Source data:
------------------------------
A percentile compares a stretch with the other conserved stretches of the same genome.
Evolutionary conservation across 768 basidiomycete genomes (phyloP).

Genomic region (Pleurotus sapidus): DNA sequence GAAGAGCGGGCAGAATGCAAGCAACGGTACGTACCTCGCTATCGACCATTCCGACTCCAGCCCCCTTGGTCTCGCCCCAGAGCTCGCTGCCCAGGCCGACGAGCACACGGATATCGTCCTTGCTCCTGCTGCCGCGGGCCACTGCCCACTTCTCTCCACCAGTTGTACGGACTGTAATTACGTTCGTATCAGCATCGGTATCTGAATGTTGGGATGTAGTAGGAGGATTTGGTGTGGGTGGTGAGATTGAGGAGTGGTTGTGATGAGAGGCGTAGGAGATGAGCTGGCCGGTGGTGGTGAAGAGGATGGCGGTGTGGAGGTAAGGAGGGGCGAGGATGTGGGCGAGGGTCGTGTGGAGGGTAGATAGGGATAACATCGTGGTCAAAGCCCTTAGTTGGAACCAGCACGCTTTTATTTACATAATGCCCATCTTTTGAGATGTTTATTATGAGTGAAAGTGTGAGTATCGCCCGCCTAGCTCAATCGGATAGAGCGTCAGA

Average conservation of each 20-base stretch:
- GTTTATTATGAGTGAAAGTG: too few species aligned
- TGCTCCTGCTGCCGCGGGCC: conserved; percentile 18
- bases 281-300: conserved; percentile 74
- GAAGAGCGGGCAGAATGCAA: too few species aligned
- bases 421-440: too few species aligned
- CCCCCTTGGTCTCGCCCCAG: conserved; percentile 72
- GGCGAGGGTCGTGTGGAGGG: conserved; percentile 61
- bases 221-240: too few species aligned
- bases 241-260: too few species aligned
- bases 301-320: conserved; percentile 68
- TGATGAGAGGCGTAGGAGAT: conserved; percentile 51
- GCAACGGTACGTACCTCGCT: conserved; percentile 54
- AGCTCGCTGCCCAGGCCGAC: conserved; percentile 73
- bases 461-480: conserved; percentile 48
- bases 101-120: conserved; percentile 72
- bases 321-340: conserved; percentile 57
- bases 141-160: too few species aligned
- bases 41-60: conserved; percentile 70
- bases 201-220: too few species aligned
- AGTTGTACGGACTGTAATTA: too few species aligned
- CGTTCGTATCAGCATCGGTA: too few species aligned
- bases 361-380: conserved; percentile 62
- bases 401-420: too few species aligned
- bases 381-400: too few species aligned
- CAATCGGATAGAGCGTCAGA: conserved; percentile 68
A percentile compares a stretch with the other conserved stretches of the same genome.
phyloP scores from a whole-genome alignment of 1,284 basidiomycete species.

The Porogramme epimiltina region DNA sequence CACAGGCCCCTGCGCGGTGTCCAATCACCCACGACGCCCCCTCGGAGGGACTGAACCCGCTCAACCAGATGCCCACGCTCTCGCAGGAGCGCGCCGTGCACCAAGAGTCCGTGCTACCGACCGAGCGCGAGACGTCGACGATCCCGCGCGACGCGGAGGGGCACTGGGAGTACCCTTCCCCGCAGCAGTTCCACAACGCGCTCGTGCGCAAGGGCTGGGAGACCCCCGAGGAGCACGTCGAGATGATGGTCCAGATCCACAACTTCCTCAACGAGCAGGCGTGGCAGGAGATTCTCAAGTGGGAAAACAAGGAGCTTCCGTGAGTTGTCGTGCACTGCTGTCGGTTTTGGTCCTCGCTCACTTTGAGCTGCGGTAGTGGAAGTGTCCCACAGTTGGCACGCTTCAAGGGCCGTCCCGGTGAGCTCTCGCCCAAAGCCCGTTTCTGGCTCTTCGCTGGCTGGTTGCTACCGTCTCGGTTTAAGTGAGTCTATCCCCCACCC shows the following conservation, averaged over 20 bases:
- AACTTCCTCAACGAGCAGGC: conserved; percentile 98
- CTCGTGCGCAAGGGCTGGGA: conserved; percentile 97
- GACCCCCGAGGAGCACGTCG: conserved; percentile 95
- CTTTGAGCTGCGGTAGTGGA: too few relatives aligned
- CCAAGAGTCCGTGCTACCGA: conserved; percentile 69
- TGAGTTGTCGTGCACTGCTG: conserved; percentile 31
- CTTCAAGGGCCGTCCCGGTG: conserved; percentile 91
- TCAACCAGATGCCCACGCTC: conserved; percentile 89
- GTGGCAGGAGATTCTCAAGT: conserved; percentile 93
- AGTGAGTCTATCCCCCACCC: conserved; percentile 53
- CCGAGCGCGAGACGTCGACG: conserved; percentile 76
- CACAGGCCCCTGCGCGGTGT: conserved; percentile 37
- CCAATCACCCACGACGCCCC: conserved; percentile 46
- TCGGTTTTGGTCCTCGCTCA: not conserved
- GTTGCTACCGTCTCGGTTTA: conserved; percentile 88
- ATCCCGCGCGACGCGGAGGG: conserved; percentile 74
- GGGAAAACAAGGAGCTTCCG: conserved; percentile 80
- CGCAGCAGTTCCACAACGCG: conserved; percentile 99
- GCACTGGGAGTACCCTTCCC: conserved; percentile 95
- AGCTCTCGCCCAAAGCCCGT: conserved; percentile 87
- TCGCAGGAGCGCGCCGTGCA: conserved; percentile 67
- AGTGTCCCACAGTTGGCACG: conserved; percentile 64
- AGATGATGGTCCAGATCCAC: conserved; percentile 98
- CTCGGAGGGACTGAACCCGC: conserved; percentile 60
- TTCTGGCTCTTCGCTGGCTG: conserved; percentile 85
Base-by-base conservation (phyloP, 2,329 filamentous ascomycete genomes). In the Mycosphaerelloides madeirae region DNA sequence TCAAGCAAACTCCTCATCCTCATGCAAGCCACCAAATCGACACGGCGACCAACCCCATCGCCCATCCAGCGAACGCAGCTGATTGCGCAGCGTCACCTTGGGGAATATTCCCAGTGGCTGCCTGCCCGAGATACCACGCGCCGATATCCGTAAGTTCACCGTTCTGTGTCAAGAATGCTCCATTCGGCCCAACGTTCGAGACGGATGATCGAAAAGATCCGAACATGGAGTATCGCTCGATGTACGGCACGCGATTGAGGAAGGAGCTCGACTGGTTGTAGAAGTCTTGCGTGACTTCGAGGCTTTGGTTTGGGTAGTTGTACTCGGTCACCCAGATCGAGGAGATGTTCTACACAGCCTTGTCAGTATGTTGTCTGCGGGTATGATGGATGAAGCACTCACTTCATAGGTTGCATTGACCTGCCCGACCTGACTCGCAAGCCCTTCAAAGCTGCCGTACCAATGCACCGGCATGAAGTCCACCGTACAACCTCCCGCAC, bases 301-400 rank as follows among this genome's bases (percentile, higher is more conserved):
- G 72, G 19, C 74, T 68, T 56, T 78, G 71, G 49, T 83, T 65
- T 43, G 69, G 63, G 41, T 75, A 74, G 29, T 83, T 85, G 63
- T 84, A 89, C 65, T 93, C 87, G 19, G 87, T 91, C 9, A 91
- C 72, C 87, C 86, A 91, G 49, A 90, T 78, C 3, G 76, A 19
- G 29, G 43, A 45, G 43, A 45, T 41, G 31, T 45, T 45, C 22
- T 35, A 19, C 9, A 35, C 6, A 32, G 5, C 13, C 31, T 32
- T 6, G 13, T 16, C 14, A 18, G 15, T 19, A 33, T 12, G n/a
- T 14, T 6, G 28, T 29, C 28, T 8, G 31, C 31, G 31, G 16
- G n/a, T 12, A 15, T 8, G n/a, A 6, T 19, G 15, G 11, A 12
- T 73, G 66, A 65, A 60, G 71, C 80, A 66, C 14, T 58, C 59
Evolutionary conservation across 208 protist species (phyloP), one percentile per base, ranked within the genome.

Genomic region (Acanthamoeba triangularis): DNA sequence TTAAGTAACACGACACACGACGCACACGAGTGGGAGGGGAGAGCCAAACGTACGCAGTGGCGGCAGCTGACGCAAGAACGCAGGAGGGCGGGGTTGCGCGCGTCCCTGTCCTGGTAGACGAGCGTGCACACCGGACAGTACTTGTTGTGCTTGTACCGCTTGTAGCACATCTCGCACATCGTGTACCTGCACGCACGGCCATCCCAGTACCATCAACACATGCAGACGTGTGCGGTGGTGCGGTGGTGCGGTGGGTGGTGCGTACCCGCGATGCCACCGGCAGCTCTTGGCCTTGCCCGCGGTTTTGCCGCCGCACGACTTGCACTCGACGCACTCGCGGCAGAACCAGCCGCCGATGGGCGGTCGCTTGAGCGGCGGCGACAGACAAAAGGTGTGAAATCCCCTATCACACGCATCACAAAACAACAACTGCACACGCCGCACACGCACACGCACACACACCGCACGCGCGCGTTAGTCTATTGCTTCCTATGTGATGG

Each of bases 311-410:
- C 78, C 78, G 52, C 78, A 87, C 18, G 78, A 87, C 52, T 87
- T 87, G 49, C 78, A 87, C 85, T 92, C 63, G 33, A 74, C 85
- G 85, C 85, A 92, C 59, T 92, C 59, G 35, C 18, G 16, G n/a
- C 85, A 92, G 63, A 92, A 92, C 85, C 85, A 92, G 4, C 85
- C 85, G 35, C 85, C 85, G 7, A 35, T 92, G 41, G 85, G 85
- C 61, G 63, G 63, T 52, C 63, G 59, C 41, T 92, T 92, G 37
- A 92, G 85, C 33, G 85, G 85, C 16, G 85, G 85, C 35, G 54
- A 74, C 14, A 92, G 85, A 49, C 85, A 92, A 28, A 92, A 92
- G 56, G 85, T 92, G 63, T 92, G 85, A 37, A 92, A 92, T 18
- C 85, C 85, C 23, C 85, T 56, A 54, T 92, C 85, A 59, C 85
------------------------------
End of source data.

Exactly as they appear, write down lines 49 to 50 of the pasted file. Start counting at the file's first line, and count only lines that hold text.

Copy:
- GGGAAAACAAGGAGCTTCCG: conserved; percentile 80
- CGCAGCAGTTCCACAACGCG: conserved; percentile 99